Earth Talk: Where can I find a 'green' computer?
Pressure from interest groups has made computermakers better ecocitizens, but more needs to be done.
Scott Wallace - staff
Q: My old computer finally bit the dust and I am in the market for a replacement. Are there any particularly "green" computers for sale these days?
– Brian Smith, Nashua, N.H.
A: Thanks in part to pressure from nonprofits like Greenpeace International – which has published quarterly versions of its landmark "Guide to Greener Electronics" since 2006 – computermakers now understand that consumers care about the environmental footprints of the products they use.
The latest version of Greenpeace's guide gives high marks to Toshiba, Lenovo, Sony, and Dell for increasing the recyclability of their computers and reducing toxic components and so-called "e-waste" (refuse from discarded electronic devices and components). The group also credits Apple, HP, and Fujitsu for making strides toward greener products and manufacturing processes, but adds that even top-ranked companies have lots of room for improvement on the environment.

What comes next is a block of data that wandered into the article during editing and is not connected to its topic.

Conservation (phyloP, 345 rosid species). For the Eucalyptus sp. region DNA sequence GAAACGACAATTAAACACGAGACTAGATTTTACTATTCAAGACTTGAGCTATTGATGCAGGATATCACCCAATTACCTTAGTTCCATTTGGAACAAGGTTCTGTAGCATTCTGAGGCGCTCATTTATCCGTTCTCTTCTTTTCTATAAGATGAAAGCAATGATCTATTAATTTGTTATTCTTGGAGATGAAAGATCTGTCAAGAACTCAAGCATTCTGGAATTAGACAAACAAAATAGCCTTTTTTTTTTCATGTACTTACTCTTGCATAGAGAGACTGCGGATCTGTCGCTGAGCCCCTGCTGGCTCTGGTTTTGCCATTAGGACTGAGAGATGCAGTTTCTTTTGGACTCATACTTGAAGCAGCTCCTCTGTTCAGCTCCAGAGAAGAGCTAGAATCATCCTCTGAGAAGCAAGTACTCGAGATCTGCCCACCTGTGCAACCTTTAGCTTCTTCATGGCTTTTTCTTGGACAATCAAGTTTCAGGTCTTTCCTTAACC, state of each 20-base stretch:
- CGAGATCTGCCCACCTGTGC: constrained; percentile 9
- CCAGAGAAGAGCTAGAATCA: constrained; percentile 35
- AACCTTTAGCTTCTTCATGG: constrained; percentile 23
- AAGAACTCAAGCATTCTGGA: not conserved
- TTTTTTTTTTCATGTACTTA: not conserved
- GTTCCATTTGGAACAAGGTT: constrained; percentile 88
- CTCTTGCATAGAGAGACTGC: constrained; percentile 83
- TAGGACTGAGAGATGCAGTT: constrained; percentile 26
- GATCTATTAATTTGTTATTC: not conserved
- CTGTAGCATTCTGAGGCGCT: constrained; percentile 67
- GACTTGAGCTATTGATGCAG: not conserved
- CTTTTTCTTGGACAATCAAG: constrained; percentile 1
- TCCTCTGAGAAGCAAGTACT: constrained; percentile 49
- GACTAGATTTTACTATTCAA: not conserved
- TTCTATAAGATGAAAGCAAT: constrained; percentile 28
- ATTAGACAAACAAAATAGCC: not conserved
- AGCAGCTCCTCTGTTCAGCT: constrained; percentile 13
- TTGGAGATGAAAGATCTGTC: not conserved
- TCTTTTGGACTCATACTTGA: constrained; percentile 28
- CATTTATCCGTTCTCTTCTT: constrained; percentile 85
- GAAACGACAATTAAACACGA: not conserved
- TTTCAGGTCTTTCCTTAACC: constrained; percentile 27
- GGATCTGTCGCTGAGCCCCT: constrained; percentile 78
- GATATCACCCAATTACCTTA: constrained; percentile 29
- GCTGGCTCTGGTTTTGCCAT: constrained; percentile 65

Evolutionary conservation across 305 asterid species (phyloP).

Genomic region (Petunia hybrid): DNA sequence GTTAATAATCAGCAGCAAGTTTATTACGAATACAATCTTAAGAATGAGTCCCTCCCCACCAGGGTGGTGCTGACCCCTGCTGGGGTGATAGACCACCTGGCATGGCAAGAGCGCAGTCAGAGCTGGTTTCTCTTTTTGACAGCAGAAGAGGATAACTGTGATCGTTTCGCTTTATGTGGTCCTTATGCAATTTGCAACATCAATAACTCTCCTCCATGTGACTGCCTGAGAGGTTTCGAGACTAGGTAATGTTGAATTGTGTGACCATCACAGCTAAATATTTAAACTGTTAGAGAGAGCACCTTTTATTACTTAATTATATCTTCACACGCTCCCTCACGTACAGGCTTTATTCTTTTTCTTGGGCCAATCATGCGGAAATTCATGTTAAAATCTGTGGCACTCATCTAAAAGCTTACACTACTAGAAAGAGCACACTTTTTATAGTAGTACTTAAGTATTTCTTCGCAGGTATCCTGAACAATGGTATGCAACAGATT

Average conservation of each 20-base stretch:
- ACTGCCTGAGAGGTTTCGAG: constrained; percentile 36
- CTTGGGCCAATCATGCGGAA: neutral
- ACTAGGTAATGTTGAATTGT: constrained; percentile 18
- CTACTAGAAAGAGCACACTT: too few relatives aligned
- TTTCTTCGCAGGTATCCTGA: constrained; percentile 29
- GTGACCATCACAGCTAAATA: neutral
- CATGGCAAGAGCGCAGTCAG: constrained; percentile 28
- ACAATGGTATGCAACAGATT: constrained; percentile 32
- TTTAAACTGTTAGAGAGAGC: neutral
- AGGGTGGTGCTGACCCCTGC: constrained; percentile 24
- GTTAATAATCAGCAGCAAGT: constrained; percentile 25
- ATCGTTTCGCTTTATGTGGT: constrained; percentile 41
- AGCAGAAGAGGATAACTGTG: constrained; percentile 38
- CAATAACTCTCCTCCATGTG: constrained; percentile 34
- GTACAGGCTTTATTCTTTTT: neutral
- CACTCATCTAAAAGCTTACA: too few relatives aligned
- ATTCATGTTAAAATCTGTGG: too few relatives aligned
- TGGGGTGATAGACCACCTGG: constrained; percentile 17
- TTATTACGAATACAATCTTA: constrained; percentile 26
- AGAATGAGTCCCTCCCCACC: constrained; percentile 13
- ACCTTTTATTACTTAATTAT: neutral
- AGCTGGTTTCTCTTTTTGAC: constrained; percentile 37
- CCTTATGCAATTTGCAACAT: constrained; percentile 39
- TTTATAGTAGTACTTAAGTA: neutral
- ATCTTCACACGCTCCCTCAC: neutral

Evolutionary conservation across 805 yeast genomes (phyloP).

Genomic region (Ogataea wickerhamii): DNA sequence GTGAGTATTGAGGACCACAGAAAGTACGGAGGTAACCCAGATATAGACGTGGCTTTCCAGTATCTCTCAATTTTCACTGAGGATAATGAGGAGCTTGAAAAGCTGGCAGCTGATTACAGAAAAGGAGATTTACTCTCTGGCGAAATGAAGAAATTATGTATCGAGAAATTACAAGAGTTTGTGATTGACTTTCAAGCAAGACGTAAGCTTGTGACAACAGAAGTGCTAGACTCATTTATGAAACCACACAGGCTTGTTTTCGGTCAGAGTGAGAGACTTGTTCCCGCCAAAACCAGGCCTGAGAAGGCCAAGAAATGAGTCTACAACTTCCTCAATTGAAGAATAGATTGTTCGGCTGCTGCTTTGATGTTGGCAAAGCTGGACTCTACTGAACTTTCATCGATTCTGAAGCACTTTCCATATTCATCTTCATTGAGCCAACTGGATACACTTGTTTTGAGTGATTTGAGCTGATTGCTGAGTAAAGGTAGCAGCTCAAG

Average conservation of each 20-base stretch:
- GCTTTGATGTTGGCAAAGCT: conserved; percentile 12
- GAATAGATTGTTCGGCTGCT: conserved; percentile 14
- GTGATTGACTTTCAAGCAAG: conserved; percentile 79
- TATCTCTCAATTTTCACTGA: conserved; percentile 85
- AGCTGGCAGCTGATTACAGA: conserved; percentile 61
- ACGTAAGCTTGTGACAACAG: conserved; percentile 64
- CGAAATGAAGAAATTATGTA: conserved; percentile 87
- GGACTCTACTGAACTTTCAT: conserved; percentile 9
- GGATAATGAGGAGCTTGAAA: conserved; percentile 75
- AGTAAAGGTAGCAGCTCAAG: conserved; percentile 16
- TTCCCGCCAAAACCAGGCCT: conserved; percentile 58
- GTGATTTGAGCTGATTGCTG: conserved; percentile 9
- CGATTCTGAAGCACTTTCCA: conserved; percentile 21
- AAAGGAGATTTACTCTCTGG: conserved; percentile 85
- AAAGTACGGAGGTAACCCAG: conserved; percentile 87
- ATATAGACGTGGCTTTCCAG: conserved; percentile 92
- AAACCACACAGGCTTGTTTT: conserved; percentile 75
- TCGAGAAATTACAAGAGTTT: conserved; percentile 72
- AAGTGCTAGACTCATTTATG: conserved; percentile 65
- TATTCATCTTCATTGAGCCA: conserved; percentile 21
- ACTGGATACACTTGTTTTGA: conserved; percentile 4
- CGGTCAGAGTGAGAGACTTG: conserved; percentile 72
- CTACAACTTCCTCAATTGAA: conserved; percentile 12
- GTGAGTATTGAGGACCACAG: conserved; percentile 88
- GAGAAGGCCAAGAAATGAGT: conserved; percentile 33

PC Magazine recently assessed dozens of personal computers according to environmental standards it developed in-house based on energy efficiency, recyclability, and the toxicity of components. The publication also factored in various "green" certification schemes such as the US Environmental Protection Agency's EnergyStar program, the European Union's Restriction of Hazardous Substances directive, Taiwan's Greenmark, and the computer industry's own Electronic Products Environmental Assessment Tool.
The top choices for green desktop computers, according to PC, are:
• Apple's Mac Mini
• Zonbu's Desktop Mini,
• HP Compaq's 2710p and dc7800
• Lenovo's ThinkCentre a61e
• Dell's OptiPlex 755
As for laptops, the greenest current models include:
• Dell's Latitude D630
• Everex Zonbu
• Fujitsu's LifeBook S6510
• Toshiba's Tecra A9-S9013
Perhaps more important than the greenness of your new computer is what you do with your old one. Putting it in the trash may be the worst thing you can do, as heavy metals and other toxins inevitably get free and migrate into surrounding soils and water. If the machine still works, give it to a local school that can put it to use, or to Goodwill or the Salvation Army, either of which can resell it to fund programs. Another option: Donate it to the National Cristina Foundation, which places outdated technology with needy nonprofits.
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